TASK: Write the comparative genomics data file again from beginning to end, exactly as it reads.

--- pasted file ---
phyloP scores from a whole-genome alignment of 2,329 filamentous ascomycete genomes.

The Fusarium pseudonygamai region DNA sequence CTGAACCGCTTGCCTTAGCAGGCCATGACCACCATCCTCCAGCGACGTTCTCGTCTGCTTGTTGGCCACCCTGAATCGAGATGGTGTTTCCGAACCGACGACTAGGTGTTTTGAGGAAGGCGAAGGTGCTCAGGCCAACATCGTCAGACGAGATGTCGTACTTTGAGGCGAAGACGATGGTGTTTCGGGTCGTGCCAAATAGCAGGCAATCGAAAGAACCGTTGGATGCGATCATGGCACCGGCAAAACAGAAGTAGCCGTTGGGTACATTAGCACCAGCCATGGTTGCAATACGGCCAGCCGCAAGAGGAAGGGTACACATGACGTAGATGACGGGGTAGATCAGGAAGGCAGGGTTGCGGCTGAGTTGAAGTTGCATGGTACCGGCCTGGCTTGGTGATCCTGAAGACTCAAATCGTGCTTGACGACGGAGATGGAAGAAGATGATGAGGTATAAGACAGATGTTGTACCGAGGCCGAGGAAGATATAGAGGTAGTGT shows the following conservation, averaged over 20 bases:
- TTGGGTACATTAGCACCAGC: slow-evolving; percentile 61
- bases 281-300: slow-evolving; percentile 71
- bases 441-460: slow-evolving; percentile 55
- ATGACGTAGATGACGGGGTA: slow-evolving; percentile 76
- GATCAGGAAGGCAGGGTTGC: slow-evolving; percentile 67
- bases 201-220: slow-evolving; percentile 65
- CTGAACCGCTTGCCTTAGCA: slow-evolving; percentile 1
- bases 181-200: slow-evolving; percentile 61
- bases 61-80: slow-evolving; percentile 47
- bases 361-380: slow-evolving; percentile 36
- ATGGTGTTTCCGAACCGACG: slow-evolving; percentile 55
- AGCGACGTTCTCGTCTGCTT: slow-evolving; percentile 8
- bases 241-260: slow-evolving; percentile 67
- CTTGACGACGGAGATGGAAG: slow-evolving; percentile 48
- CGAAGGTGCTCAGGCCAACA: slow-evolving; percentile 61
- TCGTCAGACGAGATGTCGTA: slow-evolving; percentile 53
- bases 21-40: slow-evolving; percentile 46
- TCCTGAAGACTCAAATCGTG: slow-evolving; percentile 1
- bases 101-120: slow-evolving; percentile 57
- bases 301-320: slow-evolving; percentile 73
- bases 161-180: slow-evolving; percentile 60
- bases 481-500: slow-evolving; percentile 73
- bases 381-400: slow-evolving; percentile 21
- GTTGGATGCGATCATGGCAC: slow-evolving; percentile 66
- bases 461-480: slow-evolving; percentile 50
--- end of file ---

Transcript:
phyloP scores from a whole-genome alignment of 2,329 filamentous ascomycete genomes.

The Fusarium pseudonygamai region DNA sequence CTGAACCGCTTGCCTTAGCAGGCCATGACCACCATCCTCCAGCGACGTTCTCGTCTGCTTGTTGGCCACCCTGAATCGAGATGGTGTTTCCGAACCGACGACTAGGTGTTTTGAGGAAGGCGAAGGTGCTCAGGCCAACATCGTCAGACGAGATGTCGTACTTTGAGGCGAAGACGATGGTGTTTCGGGTCGTGCCAAATAGCAGGCAATCGAAAGAACCGTTGGATGCGATCATGGCACCGGCAAAACAGAAGTAGCCGTTGGGTACATTAGCACCAGCCATGGTTGCAATACGGCCAGCCGCAAGAGGAAGGGTACACATGACGTAGATGACGGGGTAGATCAGGAAGGCAGGGTTGCGGCTGAGTTGAAGTTGCATGGTACCGGCCTGGCTTGGTGATCCTGAAGACTCAAATCGTGCTTGACGACGGAGATGGAAGAAGATGATGAGGTATAAGACAGATGTTGTACCGAGGCCGAGGAAGATATAGAGGTAGTGT shows the following conservation, averaged over 20 bases:
- TTGGGTACATTAGCACCAGC: slow-evolving; percentile 61
- bases 281-300: slow-evolving; percentile 71
- bases 441-460: slow-evolving; percentile 55
- ATGACGTAGATGACGGGGTA: slow-evolving; percentile 76
- GATCAGGAAGGCAGGGTTGC: slow-evolving; percentile 67
- bases 201-220: slow-evolving; percentile 65
- CTGAACCGCTTGCCTTAGCA: slow-evolving; percentile 1
- bases 181-200: slow-evolving; percentile 61
- bases 61-80: slow-evolving; percentile 47
- bases 361-380: slow-evolving; percentile 36
- ATGGTGTTTCCGAACCGACG: slow-evolving; percentile 55
- AGCGACGTTCTCGTCTGCTT: slow-evolving; percentile 8
- bases 241-260: slow-evolving; percentile 67
- CTTGACGACGGAGATGGAAG: slow-evolving; percentile 48
- CGAAGGTGCTCAGGCCAACA: slow-evolving; percentile 61
- TCGTCAGACGAGATGTCGTA: slow-evolving; percentile 53
- bases 21-40: slow-evolving; percentile 46
- TCCTGAAGACTCAAATCGTG: slow-evolving; percentile 1
- bases 101-120: slow-evolving; percentile 57
- bases 301-320: slow-evolving; percentile 73
- bases 161-180: slow-evolving; percentile 60
- bases 481-500: slow-evolving; percentile 73
- bases 381-400: slow-evolving; percentile 21
- GTTGGATGCGATCATGGCAC: slow-evolving; percentile 66
- bases 461-480: slow-evolving; percentile 50